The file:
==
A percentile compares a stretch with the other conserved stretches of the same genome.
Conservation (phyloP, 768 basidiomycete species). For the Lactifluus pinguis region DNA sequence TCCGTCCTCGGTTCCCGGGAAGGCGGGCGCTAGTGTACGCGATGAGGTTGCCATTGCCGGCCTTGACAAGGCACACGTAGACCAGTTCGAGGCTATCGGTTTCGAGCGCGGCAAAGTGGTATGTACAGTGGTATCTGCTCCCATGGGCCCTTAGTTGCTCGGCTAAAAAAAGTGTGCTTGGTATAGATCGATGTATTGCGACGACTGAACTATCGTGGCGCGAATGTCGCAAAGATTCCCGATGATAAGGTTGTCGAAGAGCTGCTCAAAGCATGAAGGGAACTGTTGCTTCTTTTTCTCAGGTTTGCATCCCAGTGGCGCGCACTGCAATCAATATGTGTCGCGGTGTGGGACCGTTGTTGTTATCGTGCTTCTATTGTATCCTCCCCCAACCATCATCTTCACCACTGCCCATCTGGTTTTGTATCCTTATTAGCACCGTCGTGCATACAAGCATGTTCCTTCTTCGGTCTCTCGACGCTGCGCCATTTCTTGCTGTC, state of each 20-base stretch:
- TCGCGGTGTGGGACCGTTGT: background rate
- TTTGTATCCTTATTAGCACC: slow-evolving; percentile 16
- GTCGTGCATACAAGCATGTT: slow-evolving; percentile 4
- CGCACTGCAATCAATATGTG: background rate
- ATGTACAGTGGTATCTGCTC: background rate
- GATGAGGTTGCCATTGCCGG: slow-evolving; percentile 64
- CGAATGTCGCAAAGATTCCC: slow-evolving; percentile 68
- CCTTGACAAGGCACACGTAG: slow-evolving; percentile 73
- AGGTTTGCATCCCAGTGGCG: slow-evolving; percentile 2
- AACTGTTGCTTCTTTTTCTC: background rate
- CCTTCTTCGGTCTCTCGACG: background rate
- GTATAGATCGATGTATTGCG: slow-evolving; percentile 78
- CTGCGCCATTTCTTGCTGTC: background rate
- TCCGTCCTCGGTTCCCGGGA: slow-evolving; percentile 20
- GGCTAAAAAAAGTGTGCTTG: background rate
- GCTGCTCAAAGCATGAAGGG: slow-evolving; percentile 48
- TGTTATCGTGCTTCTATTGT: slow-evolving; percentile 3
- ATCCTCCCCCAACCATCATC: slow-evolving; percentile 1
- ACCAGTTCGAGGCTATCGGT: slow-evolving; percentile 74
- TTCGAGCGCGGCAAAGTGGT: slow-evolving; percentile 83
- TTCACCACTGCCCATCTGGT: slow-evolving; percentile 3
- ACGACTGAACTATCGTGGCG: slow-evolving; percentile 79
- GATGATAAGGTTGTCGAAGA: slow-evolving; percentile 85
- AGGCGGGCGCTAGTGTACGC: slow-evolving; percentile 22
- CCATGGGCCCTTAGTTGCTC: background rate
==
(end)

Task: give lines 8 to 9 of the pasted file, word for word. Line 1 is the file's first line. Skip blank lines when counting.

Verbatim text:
- GATGAGGTTGCCATTGCCGG: slow-evolving; percentile 64
- CGAATGTCGCAAAGATTCCC: slow-evolving; percentile 68